A prosecutor is constitutionally and ethically mandated to promote justice. The prosecutor is even considered a "Minister of Justice" who ...


International Perspectives On Correcting Wrongful Convictions: The Scottish Criminal Cases Review Commission, Lissa Griffin Jan 2013

International Perspectives On Correcting Wrongful Convictions: The Scottish Criminal Cases Review Commission, Lissa Griffin

Pace Law Faculty Publications

Part I of this Article traces the history of the Scottish Criminal Cases Review Commission (SCCRC) and outlines the procedures employed by the SCCRC after an application is received, with particular attention to its extensive investigatory procedures. It also describes and analyzes the standards for referral of an application to the Scottish court. Part II briefly sets forth the statistics concerning applications, referrals, and judicial decisions. Part III includes an analysis of the SCCRC’s work by looking at the cases that have been referred and decided by the court. Those cases are divided into several categories: fresh evidence referrals ...


Innocence And Federal Habeas After Aedpa: Time For The Supreme Court To Act, Joseph L. Hoffmann Jan 2012

Innocence And Federal Habeas After Aedpa: Time For The Supreme Court To Act, Joseph L. Hoffmann

Articles by Maurer Faculty

No abstract provided.


Convictions Of Innocent Persons In Massachusetts: An Overview, Stanley Z. Fisher Oct 2002

Convictions Of Innocent Persons In Massachusetts: An Overview, Stanley Z. Fisher

Faculty Scholarship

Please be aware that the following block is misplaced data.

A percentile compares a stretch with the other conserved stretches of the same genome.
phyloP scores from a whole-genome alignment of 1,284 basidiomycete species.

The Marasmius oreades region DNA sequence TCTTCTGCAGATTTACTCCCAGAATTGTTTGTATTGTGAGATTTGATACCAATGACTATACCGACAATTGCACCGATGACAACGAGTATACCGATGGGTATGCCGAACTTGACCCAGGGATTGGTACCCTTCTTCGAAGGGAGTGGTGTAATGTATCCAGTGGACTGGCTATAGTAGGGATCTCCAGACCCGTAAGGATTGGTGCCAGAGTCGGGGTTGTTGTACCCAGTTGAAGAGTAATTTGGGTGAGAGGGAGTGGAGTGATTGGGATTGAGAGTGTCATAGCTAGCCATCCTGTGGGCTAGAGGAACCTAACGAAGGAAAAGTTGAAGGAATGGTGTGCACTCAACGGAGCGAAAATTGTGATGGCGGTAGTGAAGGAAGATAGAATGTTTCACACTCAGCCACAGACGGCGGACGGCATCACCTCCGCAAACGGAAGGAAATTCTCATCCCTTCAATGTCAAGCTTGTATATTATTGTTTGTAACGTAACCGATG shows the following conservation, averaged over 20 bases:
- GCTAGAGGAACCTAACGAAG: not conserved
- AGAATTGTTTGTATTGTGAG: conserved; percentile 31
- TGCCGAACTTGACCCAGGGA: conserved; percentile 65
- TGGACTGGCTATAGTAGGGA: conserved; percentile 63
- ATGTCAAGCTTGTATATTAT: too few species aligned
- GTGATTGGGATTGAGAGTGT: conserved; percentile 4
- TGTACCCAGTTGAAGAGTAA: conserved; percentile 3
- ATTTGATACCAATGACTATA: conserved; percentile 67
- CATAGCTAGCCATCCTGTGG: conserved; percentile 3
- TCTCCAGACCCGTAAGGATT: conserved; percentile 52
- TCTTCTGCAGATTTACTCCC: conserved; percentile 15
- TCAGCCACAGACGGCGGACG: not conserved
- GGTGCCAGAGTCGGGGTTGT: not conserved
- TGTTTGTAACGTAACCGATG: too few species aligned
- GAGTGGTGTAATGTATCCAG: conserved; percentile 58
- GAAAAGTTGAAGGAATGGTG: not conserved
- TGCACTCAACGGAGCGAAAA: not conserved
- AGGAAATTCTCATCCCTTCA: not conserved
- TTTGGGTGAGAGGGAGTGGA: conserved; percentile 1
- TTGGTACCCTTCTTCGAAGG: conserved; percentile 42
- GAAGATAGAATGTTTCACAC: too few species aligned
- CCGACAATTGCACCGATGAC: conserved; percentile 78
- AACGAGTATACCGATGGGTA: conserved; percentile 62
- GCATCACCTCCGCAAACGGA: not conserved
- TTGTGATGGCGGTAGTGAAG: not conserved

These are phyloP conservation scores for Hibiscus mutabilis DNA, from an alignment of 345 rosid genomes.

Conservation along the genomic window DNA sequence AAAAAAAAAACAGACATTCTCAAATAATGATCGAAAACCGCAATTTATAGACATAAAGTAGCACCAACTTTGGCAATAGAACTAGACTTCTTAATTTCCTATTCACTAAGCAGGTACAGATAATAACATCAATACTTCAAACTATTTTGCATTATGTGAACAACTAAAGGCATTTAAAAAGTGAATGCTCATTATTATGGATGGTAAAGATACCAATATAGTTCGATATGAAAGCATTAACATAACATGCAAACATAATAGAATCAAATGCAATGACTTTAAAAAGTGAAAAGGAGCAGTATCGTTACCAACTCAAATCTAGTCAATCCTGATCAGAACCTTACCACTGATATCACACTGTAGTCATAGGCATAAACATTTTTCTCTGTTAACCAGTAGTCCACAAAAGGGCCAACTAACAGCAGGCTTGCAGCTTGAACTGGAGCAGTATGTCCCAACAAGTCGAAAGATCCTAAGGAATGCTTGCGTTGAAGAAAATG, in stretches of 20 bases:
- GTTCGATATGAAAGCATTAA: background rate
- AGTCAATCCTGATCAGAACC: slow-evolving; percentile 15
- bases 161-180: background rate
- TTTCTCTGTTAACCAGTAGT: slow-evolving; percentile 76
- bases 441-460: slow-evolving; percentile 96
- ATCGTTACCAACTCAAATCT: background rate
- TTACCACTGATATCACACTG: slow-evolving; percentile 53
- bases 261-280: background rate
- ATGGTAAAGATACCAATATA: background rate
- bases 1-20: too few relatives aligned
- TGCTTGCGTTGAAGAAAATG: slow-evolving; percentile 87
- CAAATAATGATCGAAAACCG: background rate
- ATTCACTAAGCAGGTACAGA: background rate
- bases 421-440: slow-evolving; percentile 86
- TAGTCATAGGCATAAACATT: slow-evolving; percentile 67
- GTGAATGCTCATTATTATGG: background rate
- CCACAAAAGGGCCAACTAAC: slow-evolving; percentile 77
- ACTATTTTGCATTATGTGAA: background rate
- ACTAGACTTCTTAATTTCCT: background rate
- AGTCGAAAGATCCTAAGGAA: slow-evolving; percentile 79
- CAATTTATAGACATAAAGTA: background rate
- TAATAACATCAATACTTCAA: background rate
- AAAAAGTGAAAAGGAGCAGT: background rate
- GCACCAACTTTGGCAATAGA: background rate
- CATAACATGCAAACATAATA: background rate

Scholars documenting the incidence and causes of wrongful convictions in the United States have focused on cases arising all across the country. Because reform of the practices that lead to such errors of justice must largely take place on the state level, there is value in examining wrongful convictions in particular jurisdictions. This article attempts to identify and briefly describe all known cases of conviction of innocent persons in Massachusetts from 1800 to the present time. Part I discusses the criteria for identifying "the innocent." For the purpose of gaining support for needed reforms in the law, the most persuasive ...


Themes Of Injustice: Wrongful Convictions, Racial Prejudice, And Lawyer Incompetence, Bennett L. Gershman Jan 1993

Themes Of Injustice: Wrongful Convictions, Racial Prejudice, And Lawyer Incompetence, Bennett L. Gershman

Pace Law Faculty Publications

The U. S. criminal justice system has undergone radical changes in the past generation. Crime is more complex; prosecutors are more powerful; and courts, corrections agencies, and defense services are burdened with larger case loads and tighter budgets. It is not the best of times to talk about justice. Yet, it is a subject that needs to be constantly addressed, particularly in times of crisis. The following essay focuses on some of the problems that present themselves in the criminal justice system today, including the conviction of innocent defendants, especially in capital cases; racial prejudice; and lawyer incompetence.